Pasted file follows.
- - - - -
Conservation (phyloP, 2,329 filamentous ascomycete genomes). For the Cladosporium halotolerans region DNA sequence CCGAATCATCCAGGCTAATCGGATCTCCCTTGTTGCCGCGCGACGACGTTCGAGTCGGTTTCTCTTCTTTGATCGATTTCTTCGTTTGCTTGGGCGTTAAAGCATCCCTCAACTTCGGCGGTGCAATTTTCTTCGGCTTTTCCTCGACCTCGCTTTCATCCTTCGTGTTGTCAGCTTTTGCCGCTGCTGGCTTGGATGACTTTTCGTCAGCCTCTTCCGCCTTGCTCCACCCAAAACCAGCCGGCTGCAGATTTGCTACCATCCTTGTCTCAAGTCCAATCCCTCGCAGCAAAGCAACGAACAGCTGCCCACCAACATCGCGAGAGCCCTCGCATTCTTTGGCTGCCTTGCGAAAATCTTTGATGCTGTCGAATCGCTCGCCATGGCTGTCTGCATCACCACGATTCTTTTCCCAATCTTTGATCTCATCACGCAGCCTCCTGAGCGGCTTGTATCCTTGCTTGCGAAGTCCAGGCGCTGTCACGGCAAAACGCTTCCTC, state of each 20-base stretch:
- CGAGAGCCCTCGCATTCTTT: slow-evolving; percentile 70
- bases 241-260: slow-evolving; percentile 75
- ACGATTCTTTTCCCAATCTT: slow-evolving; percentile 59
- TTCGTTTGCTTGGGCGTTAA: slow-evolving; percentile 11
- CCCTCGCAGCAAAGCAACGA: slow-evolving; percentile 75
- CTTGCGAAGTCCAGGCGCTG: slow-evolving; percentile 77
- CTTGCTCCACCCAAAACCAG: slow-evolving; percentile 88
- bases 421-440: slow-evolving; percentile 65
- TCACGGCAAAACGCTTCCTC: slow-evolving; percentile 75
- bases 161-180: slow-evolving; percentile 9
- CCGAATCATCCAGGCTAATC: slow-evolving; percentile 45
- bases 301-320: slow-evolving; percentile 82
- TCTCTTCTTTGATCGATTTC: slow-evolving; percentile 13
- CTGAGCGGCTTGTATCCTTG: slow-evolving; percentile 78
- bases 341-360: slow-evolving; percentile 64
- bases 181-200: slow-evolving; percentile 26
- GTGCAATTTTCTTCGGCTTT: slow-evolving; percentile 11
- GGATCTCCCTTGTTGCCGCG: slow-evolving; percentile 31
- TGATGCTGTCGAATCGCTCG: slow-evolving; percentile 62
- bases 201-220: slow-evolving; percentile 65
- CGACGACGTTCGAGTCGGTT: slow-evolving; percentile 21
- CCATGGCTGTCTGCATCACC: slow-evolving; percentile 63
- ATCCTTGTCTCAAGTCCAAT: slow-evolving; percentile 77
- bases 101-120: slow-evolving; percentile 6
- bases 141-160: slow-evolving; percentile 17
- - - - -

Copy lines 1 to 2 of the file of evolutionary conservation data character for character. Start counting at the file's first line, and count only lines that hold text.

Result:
Conservation (phyloP, 2,329 filamentous ascomycete genomes). For the Cladosporium halotolerans region DNA sequence CCGAATCATCCAGGCTAATCGGATCTCCCTTGTTGCCGCGCGACGACGTTCGAGTCGGTTTCTCTTCTTTGATCGATTTCTTCGTTTGCTTGGGCGTTAAAGCATCCCTCAACTTCGGCGGTGCAATTTTCTTCGGCTTTTCCTCGACCTCGCTTTCATCCTTCGTGTTGTCAGCTTTTGCCGCTGCTGGCTTGGATGACTTTTCGTCAGCCTCTTCCGCCTTGCTCCACCCAAAACCAGCCGGCTGCAGATTTGCTACCATCCTTGTCTCAAGTCCAATCCCTCGCAGCAAAGCAACGAACAGCTGCCCACCAACATCGCGAGAGCCCTCGCATTCTTTGGCTGCCTTGCGAAAATCTTTGATGCTGTCGAATCGCTCGCCATGGCTGTCTGCATCACCACGATTCTTTTCCCAATCTTTGATCTCATCACGCAGCCTCCTGAGCGGCTTGTATCCTTGCTTGCGAAGTCCAGGCGCTGTCACGGCAAAACGCTTCCTC, state of each 20-base stretch:
- CGAGAGCCCTCGCATTCTTT: slow-evolving; percentile 70